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Senate votes to change its own rules and slash debate time for some nominees

The Senate has gone "nuclear," voting 51-48 Wednesday afternoon to change its own rules and slash debate time for some nominees from 30 hours to two hours, paving the way to fast-track certain Trump picks. Republicans — led by Senate Majority Leader Mitch McConnell — have long lamented what they have termed Democratic obstruction of the president's nominations, particularly judicial nominations. 

All Republicans vote for the rule change except Sen. Mike Lee and Sen. Susan Collins, who voted with Democrats, and no Democrats voted with Republicans. 

McConnell gave an emotion-filled speech before the vote, at some points betraying anger. 

Sen. Chuck Schumer, the chamber's top Democrat, called it a "sad day in the Senate."

The Senate passed a procedural vote to advance the nomination of Jeffrey Kessler to be Assistant Secretary of Commerce Wednesday afternoon. Following that vote, Senate Republicans made a point of order the debate time on Kessler will be two hours. 

Later in the afternoon, Republicans planned to hold a similar rule change vote on the nomination of Roy Kalman Altman to be District Judge for the Southern District of Florida. Republicans say they have enough votes to pass the simple-majority rule change vote.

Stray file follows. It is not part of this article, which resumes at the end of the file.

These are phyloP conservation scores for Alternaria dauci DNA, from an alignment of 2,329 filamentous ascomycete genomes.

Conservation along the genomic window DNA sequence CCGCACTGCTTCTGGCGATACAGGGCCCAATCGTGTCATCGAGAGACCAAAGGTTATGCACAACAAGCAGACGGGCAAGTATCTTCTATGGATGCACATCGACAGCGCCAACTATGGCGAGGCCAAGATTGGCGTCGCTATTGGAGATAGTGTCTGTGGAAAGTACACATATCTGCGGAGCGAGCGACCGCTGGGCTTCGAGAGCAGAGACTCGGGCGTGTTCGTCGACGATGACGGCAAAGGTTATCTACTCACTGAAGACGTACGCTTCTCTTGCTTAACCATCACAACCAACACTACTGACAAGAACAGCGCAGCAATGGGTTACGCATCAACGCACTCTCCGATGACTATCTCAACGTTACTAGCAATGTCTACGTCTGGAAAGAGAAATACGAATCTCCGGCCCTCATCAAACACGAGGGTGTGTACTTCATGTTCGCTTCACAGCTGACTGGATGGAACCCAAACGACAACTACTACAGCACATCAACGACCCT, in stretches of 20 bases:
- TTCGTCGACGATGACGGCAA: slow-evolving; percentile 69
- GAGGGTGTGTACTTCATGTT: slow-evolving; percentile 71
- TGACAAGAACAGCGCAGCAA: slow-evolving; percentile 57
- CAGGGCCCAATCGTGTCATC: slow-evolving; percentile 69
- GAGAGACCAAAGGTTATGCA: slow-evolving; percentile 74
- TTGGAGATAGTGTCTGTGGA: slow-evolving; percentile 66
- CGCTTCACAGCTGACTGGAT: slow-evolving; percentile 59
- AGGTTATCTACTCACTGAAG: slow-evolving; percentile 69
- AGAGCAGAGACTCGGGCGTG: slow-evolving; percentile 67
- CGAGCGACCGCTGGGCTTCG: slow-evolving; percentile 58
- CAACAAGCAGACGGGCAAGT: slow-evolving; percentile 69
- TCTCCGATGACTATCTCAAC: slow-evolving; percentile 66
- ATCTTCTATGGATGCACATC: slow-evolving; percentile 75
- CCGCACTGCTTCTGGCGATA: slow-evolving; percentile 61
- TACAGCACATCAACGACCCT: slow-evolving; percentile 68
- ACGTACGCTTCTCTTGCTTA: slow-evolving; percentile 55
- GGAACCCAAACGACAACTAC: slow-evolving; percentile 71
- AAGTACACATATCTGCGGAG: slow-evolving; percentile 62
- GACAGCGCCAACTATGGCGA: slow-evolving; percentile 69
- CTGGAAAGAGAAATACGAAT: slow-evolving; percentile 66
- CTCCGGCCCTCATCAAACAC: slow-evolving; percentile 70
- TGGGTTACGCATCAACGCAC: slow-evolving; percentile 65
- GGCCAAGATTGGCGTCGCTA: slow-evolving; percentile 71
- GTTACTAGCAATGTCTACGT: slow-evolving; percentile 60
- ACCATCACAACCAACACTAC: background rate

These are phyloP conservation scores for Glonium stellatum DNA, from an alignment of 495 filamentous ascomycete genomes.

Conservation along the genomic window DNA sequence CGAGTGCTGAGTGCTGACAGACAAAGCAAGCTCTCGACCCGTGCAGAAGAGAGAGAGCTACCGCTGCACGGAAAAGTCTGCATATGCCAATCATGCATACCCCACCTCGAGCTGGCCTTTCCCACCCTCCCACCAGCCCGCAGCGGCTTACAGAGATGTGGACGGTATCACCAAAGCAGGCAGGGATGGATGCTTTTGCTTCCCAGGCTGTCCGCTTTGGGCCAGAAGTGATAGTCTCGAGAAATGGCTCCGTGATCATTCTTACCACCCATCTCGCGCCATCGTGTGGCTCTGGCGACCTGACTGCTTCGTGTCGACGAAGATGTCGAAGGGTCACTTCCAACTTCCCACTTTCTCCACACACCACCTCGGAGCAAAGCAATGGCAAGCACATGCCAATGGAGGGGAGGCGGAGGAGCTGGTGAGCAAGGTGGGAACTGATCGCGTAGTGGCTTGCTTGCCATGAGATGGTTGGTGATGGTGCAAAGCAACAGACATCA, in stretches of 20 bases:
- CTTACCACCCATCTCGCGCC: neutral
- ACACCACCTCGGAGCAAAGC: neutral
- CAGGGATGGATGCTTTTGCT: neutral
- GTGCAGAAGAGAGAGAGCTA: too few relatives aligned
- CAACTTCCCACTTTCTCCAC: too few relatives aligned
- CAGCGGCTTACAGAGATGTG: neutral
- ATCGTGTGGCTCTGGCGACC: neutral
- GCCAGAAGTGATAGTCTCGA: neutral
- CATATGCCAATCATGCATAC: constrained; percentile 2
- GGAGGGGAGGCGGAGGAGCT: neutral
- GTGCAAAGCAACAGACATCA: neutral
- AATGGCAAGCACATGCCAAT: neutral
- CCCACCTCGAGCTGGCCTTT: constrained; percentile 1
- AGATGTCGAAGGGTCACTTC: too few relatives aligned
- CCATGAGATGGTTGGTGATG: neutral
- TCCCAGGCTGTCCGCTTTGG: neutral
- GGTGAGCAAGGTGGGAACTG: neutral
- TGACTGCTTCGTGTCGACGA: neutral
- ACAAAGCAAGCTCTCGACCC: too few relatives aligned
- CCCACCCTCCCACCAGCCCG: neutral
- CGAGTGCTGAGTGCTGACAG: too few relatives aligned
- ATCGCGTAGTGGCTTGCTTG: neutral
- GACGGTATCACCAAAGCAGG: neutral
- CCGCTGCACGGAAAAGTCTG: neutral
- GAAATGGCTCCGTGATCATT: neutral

Following the two rule change votes this afternoon the precedent will then be set for post-cloture debate time for all lower tier level nominees and lower court judges to be two hours.  The rule change would not affect Supreme Court nominees, Circuit Judge nominees or Cabinet Secretaries.

The change comes the day after Senate Democrats blocked the Republican effort to change Senate rules to limit the number of hours of debate time. The motion failed 51-48, largely along party lines. It needed to reach a threshold of 60 votes to advance in the Senate.  

Senate Majority Leader Mitch McConnell, Republican from Kentucky, argued the Senate needs the rules change to prevent "systematic obstruction" by the Democrats.

"Not targeted, thoughtful opposition to a few marquee nominations or rare circumstances. But a grinding, across-the-board effort to delay and obstruct the people this president puts up," McConnell said on the Senate floor. However, Democrats point out that Republicans blocked judicial nominees during the Obama administration, often for several months or years.

The Senate has inched closer to making the nuclear option apply to all confirmation votes since 2013, when Senate Democrats used the nuclear option to change the number of votes needed to break a filibuster on nominations to a simple majority 51 votes. At the time, the change did not apply to Supreme Court nominees. In April 2017, Republicans changed the rules to include Supreme Court nominations approval by majority vote in an effort to ease the confirmation of Justice Neil Gorsuch.

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